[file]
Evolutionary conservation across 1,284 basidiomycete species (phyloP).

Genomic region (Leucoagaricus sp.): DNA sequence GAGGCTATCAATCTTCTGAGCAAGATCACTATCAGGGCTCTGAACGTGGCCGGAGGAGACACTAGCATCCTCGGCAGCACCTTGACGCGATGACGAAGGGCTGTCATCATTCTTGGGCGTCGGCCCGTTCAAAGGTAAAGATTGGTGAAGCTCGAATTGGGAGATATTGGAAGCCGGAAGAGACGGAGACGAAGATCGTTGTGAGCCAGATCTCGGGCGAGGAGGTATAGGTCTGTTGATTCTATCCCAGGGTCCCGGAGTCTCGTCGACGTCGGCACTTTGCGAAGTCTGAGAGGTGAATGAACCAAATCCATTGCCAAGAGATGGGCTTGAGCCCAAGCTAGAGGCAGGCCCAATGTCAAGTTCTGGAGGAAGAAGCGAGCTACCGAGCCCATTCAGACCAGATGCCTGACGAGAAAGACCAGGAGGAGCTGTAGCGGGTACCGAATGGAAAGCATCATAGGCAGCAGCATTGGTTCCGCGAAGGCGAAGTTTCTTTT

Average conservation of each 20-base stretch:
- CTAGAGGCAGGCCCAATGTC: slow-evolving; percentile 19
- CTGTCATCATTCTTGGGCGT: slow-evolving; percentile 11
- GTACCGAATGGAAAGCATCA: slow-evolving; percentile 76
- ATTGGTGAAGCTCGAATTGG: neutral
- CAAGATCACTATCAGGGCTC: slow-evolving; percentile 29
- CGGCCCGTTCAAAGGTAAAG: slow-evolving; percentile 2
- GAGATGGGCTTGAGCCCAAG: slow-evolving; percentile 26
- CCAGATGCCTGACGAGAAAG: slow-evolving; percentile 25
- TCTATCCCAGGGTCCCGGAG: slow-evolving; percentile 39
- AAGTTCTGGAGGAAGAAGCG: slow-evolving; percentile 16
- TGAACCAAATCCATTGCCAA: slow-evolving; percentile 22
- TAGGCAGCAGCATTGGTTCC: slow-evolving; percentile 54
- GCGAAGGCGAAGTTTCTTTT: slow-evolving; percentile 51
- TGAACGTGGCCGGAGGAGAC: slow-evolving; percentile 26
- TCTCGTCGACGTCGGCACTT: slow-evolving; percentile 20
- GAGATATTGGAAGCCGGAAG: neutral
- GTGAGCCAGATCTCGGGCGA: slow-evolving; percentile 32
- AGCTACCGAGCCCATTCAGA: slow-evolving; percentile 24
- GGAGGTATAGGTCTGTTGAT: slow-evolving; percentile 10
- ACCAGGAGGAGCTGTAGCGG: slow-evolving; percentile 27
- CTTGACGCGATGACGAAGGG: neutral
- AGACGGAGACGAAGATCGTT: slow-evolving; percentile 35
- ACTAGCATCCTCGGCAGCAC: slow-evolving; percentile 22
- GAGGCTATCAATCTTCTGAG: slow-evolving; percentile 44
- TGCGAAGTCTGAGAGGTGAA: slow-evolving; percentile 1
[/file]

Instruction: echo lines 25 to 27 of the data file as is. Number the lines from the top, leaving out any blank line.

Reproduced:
- AGACGGAGACGAAGATCGTT: slow-evolving; percentile 35
- ACTAGCATCCTCGGCAGCAC: slow-evolving; percentile 22
- GAGGCTATCAATCTTCTGAG: slow-evolving; percentile 44